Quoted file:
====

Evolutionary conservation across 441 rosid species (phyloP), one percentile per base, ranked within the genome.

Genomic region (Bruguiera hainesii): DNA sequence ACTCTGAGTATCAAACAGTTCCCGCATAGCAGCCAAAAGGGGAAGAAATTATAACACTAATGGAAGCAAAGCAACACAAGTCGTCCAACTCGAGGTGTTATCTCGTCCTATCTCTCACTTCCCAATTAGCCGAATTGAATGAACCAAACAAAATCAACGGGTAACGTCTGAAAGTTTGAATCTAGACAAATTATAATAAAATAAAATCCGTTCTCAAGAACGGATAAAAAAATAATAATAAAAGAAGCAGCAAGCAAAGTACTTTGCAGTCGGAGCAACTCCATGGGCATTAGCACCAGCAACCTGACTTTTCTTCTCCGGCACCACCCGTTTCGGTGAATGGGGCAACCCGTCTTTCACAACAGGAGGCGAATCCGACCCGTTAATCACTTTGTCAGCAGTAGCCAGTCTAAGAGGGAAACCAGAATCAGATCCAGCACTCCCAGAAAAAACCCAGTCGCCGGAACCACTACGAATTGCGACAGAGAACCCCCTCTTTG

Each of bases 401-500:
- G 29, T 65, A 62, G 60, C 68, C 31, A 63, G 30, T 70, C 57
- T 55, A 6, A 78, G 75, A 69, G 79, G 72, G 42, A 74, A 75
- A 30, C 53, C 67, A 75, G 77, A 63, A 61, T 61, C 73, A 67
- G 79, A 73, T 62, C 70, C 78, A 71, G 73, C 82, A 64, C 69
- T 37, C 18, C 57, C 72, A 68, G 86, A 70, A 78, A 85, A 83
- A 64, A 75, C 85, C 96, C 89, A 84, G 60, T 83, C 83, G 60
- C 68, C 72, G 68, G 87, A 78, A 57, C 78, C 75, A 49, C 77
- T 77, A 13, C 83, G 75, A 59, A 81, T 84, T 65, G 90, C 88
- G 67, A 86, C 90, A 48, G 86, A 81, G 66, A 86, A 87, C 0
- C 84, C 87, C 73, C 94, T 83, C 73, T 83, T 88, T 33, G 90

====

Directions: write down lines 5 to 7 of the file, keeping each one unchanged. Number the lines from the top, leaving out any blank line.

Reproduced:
- T 55, A 6, A 78, G 75, A 69, G 79, G 72, G 42, A 74, A 75
- A 30, C 53, C 67, A 75, G 77, A 63, A 61, T 61, C 73, A 67
- G 79, A 73, T 62, C 70, C 78, A 71, G 73, C 82, A 64, C 69